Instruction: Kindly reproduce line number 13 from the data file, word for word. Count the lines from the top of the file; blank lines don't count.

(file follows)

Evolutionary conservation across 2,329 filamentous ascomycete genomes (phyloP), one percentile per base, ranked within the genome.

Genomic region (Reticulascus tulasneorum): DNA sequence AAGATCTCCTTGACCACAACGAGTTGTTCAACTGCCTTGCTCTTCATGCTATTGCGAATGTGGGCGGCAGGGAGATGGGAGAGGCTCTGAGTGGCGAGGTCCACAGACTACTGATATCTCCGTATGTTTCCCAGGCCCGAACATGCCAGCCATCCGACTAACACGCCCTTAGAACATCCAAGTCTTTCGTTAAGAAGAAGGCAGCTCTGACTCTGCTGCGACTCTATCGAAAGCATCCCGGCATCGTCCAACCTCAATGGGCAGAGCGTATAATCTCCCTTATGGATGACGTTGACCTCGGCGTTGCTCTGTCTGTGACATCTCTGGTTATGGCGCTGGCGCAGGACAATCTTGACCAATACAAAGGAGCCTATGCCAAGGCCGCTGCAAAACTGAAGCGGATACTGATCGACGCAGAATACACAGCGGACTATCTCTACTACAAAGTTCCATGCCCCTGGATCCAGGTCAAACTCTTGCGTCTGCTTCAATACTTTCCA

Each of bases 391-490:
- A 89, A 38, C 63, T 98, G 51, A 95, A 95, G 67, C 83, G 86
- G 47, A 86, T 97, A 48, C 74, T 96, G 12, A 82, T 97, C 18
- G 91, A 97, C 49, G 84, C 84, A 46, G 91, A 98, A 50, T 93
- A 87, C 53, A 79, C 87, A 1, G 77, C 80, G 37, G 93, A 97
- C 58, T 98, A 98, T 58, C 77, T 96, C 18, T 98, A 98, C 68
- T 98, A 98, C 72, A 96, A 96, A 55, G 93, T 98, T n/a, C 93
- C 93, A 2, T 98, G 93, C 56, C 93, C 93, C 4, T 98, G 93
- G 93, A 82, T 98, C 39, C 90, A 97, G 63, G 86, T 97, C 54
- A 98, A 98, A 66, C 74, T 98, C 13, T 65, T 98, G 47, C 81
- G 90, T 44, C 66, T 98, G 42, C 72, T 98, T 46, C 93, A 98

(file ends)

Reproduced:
- G 90, T 44, C 66, T 98, G 42, C 72, T 98, T 46, C 93, A 98